Fertilization, in vitro

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Medical Definition of Fertilization, in vitro

Fertilization, in vitro: IVF, a laboratory procedure in which sperm are placed with an unfertilized egg in a Petri dish to achieve fertilization. The embryo is then transferred into the uterus to begin a pregnancy or cryopreserved (frozen) for future use. IVF was originally devised to permit women with damaged or absent Fallopian tubes to have a baby. Normally a mature egg is released from the ovary (ovulated), then enters the Fallopian tube, and waits in the neck of the tube for a sperm to fertilize it. With defective Fallopian tubes, this is not possible. The first IVF baby, Louise Joy Brown, was born in England in 1978.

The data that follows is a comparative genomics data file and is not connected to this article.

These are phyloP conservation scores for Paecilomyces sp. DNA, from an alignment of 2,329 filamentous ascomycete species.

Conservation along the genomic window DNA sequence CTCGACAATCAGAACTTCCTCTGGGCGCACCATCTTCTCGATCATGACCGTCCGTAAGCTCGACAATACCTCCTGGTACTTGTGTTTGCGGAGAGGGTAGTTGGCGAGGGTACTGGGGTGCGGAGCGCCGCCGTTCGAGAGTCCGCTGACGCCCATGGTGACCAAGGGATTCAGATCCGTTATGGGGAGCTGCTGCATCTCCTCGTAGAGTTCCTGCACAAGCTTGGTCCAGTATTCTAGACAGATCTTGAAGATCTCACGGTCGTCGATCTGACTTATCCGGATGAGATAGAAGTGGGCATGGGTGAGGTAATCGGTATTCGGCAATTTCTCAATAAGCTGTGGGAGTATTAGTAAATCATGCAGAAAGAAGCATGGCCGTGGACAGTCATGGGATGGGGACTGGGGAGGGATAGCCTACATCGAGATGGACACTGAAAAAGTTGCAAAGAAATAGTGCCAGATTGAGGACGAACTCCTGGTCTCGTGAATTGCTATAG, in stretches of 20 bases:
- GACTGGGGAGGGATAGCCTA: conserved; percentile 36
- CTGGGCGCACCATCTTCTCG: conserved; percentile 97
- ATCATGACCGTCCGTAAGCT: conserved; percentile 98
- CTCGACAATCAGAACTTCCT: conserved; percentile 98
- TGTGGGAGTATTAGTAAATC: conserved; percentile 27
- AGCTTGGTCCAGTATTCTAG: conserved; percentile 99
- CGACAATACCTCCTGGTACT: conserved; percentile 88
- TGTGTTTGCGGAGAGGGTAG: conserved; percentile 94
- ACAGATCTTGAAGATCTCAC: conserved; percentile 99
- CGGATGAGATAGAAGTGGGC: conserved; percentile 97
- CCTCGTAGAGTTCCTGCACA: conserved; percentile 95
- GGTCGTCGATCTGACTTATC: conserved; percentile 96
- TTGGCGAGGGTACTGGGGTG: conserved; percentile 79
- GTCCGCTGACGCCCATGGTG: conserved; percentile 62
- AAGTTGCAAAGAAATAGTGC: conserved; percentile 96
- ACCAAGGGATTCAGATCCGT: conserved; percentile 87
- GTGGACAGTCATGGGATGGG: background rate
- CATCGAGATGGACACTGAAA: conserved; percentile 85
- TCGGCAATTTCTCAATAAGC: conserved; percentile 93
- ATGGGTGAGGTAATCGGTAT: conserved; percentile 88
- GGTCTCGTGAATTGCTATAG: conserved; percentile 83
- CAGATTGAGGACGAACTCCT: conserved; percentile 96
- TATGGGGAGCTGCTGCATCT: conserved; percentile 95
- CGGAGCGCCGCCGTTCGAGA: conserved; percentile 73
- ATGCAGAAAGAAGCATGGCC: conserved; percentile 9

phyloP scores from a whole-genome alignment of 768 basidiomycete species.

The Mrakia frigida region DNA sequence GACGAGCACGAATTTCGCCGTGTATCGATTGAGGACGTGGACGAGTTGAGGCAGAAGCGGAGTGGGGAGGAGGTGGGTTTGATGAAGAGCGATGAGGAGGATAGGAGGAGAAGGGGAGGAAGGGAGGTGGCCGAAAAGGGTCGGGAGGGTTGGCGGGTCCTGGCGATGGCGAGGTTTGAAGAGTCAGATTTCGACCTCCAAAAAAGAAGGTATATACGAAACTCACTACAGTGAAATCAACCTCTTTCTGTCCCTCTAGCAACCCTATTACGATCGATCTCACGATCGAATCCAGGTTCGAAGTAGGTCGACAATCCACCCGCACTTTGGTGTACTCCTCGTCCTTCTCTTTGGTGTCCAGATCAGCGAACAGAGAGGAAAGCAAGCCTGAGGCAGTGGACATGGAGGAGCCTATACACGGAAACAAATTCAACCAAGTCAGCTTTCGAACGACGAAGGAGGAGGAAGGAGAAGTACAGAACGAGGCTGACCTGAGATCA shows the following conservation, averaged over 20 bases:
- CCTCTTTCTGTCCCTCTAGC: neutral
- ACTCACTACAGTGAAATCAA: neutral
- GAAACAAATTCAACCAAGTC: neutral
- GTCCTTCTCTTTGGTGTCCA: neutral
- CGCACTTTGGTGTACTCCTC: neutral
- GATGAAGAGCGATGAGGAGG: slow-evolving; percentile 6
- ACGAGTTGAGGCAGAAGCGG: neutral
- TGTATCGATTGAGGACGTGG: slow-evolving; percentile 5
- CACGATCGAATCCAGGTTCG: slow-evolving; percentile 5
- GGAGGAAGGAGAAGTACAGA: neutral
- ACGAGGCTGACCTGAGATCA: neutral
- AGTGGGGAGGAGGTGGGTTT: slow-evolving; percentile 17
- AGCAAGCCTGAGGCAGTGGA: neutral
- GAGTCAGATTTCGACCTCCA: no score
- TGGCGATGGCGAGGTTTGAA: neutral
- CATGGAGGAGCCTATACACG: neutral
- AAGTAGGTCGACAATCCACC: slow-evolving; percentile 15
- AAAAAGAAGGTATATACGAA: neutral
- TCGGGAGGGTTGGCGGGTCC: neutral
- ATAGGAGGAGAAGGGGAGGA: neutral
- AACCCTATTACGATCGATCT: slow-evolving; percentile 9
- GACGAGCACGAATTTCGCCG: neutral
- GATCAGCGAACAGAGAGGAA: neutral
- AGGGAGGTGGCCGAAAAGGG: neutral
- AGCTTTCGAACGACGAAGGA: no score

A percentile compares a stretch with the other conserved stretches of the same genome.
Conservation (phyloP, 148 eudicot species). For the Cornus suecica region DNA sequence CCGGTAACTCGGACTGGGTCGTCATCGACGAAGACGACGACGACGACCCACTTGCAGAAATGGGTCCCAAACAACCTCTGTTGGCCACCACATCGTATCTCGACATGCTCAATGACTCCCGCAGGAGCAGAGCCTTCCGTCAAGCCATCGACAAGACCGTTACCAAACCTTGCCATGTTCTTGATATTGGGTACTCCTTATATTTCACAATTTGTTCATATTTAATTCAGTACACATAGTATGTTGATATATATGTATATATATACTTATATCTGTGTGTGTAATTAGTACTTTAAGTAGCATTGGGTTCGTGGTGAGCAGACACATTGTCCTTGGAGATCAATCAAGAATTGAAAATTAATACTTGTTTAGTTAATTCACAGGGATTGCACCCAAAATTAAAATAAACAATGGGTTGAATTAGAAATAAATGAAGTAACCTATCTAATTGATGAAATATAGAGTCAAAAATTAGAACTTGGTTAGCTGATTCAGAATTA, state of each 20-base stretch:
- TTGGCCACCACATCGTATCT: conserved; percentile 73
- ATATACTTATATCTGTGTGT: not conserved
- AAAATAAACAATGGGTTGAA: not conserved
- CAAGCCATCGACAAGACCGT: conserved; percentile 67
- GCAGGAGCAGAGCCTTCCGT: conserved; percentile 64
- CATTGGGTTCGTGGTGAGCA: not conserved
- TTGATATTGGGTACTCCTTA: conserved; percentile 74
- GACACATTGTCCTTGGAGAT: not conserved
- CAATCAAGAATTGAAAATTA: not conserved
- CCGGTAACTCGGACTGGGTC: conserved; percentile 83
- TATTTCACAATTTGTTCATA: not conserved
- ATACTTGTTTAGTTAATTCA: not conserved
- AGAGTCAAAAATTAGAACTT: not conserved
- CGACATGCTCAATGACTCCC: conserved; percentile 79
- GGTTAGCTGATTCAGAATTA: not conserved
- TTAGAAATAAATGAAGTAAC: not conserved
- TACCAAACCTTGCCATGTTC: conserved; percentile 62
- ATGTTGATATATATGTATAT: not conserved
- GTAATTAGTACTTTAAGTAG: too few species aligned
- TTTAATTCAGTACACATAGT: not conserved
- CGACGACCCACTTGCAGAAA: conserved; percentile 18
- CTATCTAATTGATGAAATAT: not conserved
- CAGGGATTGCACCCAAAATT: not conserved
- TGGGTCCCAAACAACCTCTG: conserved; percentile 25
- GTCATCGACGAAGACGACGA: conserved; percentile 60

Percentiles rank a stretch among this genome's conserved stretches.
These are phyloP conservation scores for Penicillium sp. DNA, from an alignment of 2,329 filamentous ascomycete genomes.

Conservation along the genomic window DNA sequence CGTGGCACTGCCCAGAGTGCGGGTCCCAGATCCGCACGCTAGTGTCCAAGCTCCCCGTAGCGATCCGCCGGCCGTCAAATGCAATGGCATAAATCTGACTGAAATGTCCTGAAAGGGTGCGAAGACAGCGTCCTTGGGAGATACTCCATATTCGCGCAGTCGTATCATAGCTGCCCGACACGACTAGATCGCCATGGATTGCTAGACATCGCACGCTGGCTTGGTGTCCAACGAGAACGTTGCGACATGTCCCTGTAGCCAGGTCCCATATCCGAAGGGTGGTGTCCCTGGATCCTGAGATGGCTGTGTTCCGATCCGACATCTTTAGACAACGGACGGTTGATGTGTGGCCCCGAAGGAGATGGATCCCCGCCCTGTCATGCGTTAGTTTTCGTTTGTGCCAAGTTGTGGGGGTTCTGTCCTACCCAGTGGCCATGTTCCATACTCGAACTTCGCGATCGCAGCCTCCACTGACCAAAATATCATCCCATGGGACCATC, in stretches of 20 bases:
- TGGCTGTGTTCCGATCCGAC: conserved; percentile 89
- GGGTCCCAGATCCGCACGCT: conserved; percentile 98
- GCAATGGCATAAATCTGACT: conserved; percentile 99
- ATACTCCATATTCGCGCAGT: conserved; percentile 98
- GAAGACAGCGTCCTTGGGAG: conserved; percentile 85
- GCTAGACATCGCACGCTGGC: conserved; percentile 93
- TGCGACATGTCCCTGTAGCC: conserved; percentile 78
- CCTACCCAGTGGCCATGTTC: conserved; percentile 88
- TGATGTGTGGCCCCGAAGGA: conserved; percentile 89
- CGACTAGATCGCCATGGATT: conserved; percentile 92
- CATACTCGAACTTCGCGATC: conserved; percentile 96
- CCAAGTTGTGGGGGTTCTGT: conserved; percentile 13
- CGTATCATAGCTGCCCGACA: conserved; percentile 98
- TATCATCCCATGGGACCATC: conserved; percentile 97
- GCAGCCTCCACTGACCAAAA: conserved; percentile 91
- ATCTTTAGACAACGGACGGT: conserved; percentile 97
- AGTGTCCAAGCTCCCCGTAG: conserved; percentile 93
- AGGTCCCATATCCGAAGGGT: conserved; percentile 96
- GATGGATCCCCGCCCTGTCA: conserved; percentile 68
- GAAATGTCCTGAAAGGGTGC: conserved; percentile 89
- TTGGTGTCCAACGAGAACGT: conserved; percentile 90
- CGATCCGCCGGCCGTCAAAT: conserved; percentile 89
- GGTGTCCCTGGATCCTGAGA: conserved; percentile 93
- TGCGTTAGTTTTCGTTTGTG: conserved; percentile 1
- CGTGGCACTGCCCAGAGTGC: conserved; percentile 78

In vitro fertilization literally means "fertilization in glass." A child born by in vitro fertilization is inaccurately known a "test tube baby."


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Infertility: Types, Treatments, and Costs

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Reviewed on 9/14/2016

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